Professor Rohan Gunaranta testifies before the 9/11 Commission Panel. The National Commission on Terrorist Attacks Upon the United States, commonly known as the 9/11 Commission, was set up on November 27, 2002, to investigate all aspects of the September 11 attacks, the deadliest terrorist attack in world history.

It was created by Congressional legislation, which charged it with preparing “a full and complete account of the circumstances surrounding the September 11 attacks”, including preparedness by the U.S. federal government for the attacks, the response following the attacks, and steps that can be taken to guard against a future terrorist attack.

The 9/11 Commission was chaired by Thomas Kean, a two-term former governor of New Jersey from 1982 until 1990, and included five Democrats and five Republicans. The legislation creating the commission was signed into law by President George W. Bush.

The commission’s final report, known as the 9/11 Commission Report, was published on July 22, 2004.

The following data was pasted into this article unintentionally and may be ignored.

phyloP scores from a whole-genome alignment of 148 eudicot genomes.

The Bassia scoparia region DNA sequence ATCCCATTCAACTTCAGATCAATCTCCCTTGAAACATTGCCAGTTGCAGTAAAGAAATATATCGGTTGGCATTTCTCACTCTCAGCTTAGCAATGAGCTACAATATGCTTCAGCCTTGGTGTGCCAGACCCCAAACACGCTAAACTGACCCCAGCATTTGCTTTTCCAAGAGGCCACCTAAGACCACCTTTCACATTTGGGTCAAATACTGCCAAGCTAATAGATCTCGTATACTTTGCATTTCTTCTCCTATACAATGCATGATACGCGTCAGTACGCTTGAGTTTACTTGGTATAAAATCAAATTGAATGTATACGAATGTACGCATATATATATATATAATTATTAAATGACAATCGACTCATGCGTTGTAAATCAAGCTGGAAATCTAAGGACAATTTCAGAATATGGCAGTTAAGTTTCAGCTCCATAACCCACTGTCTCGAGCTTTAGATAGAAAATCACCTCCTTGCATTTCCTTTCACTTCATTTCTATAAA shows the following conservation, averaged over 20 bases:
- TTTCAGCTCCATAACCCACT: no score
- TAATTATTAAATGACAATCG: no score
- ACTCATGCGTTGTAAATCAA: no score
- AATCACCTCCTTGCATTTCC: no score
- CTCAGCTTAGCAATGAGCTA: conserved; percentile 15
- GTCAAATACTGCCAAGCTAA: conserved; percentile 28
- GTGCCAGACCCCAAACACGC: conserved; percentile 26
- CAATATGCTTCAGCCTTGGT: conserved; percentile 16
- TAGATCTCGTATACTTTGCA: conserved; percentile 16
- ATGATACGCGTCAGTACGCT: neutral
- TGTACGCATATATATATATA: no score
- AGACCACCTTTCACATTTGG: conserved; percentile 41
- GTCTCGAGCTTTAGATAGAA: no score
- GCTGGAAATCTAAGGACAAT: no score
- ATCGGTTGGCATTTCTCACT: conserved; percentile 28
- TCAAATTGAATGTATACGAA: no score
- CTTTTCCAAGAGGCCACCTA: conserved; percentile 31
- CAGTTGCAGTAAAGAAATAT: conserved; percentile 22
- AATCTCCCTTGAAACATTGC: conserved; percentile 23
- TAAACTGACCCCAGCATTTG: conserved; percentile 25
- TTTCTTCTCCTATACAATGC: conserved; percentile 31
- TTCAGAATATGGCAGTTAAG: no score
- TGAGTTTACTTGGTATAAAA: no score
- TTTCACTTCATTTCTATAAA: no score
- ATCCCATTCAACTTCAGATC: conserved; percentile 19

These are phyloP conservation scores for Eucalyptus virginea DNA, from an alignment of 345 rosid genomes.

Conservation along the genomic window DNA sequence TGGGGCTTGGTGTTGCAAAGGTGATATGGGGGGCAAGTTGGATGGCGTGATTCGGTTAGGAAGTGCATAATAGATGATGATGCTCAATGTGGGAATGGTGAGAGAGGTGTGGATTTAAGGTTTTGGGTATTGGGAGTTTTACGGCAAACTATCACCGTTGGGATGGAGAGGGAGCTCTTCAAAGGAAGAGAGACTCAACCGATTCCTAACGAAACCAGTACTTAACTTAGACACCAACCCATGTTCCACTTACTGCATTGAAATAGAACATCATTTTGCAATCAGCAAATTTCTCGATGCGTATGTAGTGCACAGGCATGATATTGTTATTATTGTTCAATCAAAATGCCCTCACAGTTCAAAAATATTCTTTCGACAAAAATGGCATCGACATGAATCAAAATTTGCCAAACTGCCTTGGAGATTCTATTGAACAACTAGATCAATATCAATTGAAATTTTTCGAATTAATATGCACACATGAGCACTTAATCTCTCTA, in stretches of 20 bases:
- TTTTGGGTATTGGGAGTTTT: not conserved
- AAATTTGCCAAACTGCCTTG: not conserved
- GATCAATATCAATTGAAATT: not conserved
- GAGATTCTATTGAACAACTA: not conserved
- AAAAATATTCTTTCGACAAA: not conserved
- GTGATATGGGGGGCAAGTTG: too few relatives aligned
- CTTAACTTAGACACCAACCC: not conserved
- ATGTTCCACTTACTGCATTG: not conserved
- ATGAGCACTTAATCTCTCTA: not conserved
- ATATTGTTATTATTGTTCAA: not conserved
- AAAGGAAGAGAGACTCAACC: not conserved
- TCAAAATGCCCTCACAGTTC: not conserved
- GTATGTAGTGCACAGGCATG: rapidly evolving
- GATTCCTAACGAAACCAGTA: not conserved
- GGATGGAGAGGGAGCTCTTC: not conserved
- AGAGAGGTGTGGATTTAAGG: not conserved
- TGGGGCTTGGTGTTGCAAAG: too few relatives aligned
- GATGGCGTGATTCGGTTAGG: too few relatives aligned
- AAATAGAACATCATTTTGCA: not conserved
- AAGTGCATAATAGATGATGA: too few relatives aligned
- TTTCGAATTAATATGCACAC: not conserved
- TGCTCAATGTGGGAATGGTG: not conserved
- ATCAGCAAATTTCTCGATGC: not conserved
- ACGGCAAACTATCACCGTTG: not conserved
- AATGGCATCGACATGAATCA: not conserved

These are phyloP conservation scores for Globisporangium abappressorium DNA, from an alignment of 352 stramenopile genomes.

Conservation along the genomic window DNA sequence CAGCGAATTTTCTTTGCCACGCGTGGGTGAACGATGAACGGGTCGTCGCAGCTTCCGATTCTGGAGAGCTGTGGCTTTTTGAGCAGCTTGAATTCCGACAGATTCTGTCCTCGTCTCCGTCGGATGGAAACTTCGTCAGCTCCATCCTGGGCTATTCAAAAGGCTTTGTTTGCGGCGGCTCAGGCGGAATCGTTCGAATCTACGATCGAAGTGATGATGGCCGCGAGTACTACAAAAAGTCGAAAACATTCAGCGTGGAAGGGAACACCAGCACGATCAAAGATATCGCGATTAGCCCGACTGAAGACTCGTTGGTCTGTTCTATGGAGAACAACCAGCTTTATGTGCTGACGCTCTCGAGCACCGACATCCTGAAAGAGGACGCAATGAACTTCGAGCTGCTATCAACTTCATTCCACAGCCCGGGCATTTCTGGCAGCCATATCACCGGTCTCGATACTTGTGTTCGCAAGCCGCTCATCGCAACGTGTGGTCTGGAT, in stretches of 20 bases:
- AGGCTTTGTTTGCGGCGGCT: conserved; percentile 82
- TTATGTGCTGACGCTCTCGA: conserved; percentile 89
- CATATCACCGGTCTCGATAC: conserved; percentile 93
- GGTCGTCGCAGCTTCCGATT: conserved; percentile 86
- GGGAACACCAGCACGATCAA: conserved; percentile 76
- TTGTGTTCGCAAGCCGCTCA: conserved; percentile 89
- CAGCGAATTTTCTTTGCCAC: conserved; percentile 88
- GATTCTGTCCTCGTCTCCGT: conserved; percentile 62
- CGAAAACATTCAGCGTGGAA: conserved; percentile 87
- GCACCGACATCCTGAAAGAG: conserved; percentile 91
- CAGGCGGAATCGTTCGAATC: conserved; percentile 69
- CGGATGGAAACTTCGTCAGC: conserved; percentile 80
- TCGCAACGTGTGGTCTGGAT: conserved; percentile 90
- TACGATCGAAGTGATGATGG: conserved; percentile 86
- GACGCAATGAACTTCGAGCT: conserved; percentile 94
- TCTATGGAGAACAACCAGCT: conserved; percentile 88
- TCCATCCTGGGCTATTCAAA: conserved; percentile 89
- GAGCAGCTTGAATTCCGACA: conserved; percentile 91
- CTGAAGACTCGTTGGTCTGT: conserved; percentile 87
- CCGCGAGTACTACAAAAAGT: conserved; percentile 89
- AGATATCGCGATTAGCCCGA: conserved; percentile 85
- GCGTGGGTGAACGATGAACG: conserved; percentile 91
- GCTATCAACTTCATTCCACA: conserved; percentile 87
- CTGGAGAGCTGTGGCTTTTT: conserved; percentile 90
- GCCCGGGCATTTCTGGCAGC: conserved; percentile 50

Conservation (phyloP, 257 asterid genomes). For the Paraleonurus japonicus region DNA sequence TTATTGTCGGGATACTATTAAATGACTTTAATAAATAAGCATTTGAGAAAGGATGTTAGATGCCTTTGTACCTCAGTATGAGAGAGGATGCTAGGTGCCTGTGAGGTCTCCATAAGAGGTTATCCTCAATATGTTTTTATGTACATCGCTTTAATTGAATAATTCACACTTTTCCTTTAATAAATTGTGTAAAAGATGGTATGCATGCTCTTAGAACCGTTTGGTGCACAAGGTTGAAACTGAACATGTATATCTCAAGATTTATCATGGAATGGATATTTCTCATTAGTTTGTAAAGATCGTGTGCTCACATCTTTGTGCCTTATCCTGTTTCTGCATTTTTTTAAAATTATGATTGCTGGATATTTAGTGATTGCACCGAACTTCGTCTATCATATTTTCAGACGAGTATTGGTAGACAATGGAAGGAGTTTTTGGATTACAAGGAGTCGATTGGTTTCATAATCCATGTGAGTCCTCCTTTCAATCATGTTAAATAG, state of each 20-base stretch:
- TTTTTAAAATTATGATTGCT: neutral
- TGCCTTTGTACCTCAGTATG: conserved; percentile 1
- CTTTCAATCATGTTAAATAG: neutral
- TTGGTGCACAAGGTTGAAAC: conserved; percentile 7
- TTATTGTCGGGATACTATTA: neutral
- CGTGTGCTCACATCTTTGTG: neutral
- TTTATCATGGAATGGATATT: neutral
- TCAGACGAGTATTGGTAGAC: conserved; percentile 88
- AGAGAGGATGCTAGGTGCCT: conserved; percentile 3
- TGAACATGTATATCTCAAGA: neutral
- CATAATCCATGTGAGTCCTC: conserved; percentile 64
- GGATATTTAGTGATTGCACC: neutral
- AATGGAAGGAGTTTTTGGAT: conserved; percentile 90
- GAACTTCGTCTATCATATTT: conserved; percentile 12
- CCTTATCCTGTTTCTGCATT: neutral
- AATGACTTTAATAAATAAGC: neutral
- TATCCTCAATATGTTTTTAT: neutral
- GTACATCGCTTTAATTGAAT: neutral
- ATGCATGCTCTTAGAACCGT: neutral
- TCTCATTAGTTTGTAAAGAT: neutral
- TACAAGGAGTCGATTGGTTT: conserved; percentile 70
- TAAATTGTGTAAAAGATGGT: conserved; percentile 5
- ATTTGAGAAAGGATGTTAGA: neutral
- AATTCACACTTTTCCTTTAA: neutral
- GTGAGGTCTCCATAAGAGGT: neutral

It is a lengthy 585 pages, including the findings of the commission’s extensive interviews and testimony that was received during its investigation.

The primary conclusion in the 9/11 Report is that failures of the U.S. Central Intelligence Agency (CIA) and Federal Bureau of Investigation (FBI) permitted the September 11 terrorist attacks to occur and that wiser and more aggressive actions by these agencies could potentially have prevented the attack.

After the publication of its final report, the commission closed on August 21, 2004. The commission’s website was shut down, but has been archived.

You may watch the full hearing in the video below: